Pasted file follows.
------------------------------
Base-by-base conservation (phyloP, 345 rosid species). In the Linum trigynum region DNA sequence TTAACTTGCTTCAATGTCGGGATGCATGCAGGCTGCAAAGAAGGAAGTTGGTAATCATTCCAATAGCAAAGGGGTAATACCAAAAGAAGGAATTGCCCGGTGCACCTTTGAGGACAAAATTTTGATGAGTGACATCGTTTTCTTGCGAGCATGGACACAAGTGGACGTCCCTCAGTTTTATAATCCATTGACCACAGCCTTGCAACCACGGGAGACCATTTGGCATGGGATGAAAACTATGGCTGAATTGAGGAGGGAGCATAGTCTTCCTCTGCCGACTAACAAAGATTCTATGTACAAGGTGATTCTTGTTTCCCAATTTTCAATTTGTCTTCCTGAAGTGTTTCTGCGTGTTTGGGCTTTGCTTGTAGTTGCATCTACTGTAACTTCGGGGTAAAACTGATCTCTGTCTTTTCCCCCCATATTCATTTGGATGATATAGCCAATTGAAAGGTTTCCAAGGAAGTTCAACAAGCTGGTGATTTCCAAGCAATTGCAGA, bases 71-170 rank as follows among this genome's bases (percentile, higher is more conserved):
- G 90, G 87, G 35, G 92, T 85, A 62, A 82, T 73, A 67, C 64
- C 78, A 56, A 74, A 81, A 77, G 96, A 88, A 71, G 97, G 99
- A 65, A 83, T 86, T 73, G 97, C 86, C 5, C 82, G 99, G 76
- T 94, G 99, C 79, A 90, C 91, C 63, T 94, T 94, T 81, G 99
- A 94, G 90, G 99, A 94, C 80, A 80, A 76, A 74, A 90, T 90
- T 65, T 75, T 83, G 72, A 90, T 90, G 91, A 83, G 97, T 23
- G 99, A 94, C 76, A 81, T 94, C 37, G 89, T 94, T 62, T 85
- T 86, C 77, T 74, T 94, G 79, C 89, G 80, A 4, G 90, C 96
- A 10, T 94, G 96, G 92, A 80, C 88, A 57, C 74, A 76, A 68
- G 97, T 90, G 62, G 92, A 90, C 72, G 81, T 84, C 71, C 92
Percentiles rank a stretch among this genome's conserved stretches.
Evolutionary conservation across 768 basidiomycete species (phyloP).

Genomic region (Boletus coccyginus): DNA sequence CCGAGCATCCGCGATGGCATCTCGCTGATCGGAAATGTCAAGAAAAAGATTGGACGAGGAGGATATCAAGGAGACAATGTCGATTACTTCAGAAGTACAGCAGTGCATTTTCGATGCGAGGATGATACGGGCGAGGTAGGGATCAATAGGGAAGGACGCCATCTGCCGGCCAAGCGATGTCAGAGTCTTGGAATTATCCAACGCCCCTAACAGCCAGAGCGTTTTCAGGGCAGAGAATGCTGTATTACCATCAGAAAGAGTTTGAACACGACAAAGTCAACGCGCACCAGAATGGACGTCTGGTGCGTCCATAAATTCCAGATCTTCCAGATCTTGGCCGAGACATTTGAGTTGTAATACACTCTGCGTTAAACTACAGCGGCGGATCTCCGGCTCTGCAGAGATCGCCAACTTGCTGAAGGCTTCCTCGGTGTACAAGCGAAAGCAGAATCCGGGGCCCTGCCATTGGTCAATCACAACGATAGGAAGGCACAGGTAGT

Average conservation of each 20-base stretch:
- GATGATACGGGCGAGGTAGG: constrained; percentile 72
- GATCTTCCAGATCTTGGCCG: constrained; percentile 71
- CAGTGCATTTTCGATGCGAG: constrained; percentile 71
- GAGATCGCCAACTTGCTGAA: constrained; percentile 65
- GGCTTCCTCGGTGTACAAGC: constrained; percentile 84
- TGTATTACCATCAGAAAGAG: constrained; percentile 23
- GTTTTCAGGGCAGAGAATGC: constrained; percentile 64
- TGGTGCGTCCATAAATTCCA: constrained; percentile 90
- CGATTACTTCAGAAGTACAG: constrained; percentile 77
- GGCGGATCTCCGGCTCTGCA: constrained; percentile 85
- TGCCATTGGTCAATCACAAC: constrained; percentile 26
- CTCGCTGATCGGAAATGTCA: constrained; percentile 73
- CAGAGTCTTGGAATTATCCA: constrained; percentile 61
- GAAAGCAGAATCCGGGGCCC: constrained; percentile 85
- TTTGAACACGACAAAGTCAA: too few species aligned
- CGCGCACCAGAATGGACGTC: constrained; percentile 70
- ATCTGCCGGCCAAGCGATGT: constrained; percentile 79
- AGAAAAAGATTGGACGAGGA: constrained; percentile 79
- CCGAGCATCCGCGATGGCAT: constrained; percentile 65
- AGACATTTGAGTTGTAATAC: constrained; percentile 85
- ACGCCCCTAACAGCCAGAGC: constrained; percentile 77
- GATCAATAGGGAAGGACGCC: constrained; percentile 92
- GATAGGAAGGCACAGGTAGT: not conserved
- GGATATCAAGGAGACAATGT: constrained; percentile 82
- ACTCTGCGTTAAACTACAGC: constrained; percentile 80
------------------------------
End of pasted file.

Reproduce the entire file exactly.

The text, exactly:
Base-by-base conservation (phyloP, 345 rosid species). In the Linum trigynum region DNA sequence TTAACTTGCTTCAATGTCGGGATGCATGCAGGCTGCAAAGAAGGAAGTTGGTAATCATTCCAATAGCAAAGGGGTAATACCAAAAGAAGGAATTGCCCGGTGCACCTTTGAGGACAAAATTTTGATGAGTGACATCGTTTTCTTGCGAGCATGGACACAAGTGGACGTCCCTCAGTTTTATAATCCATTGACCACAGCCTTGCAACCACGGGAGACCATTTGGCATGGGATGAAAACTATGGCTGAATTGAGGAGGGAGCATAGTCTTCCTCTGCCGACTAACAAAGATTCTATGTACAAGGTGATTCTTGTTTCCCAATTTTCAATTTGTCTTCCTGAAGTGTTTCTGCGTGTTTGGGCTTTGCTTGTAGTTGCATCTACTGTAACTTCGGGGTAAAACTGATCTCTGTCTTTTCCCCCCATATTCATTTGGATGATATAGCCAATTGAAAGGTTTCCAAGGAAGTTCAACAAGCTGGTGATTTCCAAGCAATTGCAGA, bases 71-170 rank as follows among this genome's bases (percentile, higher is more conserved):
- G 90, G 87, G 35, G 92, T 85, A 62, A 82, T 73, A 67, C 64
- C 78, A 56, A 74, A 81, A 77, G 96, A 88, A 71, G 97, G 99
- A 65, A 83, T 86, T 73, G 97, C 86, C 5, C 82, G 99, G 76
- T 94, G 99, C 79, A 90, C 91, C 63, T 94, T 94, T 81, G 99
- A 94, G 90, G 99, A 94, C 80, A 80, A 76, A 74, A 90, T 90
- T 65, T 75, T 83, G 72, A 90, T 90, G 91, A 83, G 97, T 23
- G 99, A 94, C 76, A 81, T 94, C 37, G 89, T 94, T 62, T 85
- T 86, C 77, T 74, T 94, G 79, C 89, G 80, A 4, G 90, C 96
- A 10, T 94, G 96, G 92, A 80, C 88, A 57, C 74, A 76, A 68
- G 97, T 90, G 62, G 92, A 90, C 72, G 81, T 84, C 71, C 92
Percentiles rank a stretch among this genome's conserved stretches.
Evolutionary conservation across 768 basidiomycete species (phyloP).

Genomic region (Boletus coccyginus): DNA sequence CCGAGCATCCGCGATGGCATCTCGCTGATCGGAAATGTCAAGAAAAAGATTGGACGAGGAGGATATCAAGGAGACAATGTCGATTACTTCAGAAGTACAGCAGTGCATTTTCGATGCGAGGATGATACGGGCGAGGTAGGGATCAATAGGGAAGGACGCCATCTGCCGGCCAAGCGATGTCAGAGTCTTGGAATTATCCAACGCCCCTAACAGCCAGAGCGTTTTCAGGGCAGAGAATGCTGTATTACCATCAGAAAGAGTTTGAACACGACAAAGTCAACGCGCACCAGAATGGACGTCTGGTGCGTCCATAAATTCCAGATCTTCCAGATCTTGGCCGAGACATTTGAGTTGTAATACACTCTGCGTTAAACTACAGCGGCGGATCTCCGGCTCTGCAGAGATCGCCAACTTGCTGAAGGCTTCCTCGGTGTACAAGCGAAAGCAGAATCCGGGGCCCTGCCATTGGTCAATCACAACGATAGGAAGGCACAGGTAGT

Average conservation of each 20-base stretch:
- GATGATACGGGCGAGGTAGG: constrained; percentile 72
- GATCTTCCAGATCTTGGCCG: constrained; percentile 71
- CAGTGCATTTTCGATGCGAG: constrained; percentile 71
- GAGATCGCCAACTTGCTGAA: constrained; percentile 65
- GGCTTCCTCGGTGTACAAGC: constrained; percentile 84
- TGTATTACCATCAGAAAGAG: constrained; percentile 23
- GTTTTCAGGGCAGAGAATGC: constrained; percentile 64
- TGGTGCGTCCATAAATTCCA: constrained; percentile 90
- CGATTACTTCAGAAGTACAG: constrained; percentile 77
- GGCGGATCTCCGGCTCTGCA: constrained; percentile 85
- TGCCATTGGTCAATCACAAC: constrained; percentile 26
- CTCGCTGATCGGAAATGTCA: constrained; percentile 73
- CAGAGTCTTGGAATTATCCA: constrained; percentile 61
- GAAAGCAGAATCCGGGGCCC: constrained; percentile 85
- TTTGAACACGACAAAGTCAA: too few species aligned
- CGCGCACCAGAATGGACGTC: constrained; percentile 70
- ATCTGCCGGCCAAGCGATGT: constrained; percentile 79
- AGAAAAAGATTGGACGAGGA: constrained; percentile 79
- CCGAGCATCCGCGATGGCAT: constrained; percentile 65
- AGACATTTGAGTTGTAATAC: constrained; percentile 85
- ACGCCCCTAACAGCCAGAGC: constrained; percentile 77
- GATCAATAGGGAAGGACGCC: constrained; percentile 92
- GATAGGAAGGCACAGGTAGT: not conserved
- GGATATCAAGGAGACAATGT: constrained; percentile 82
- ACTCTGCGTTAAACTACAGC: constrained; percentile 80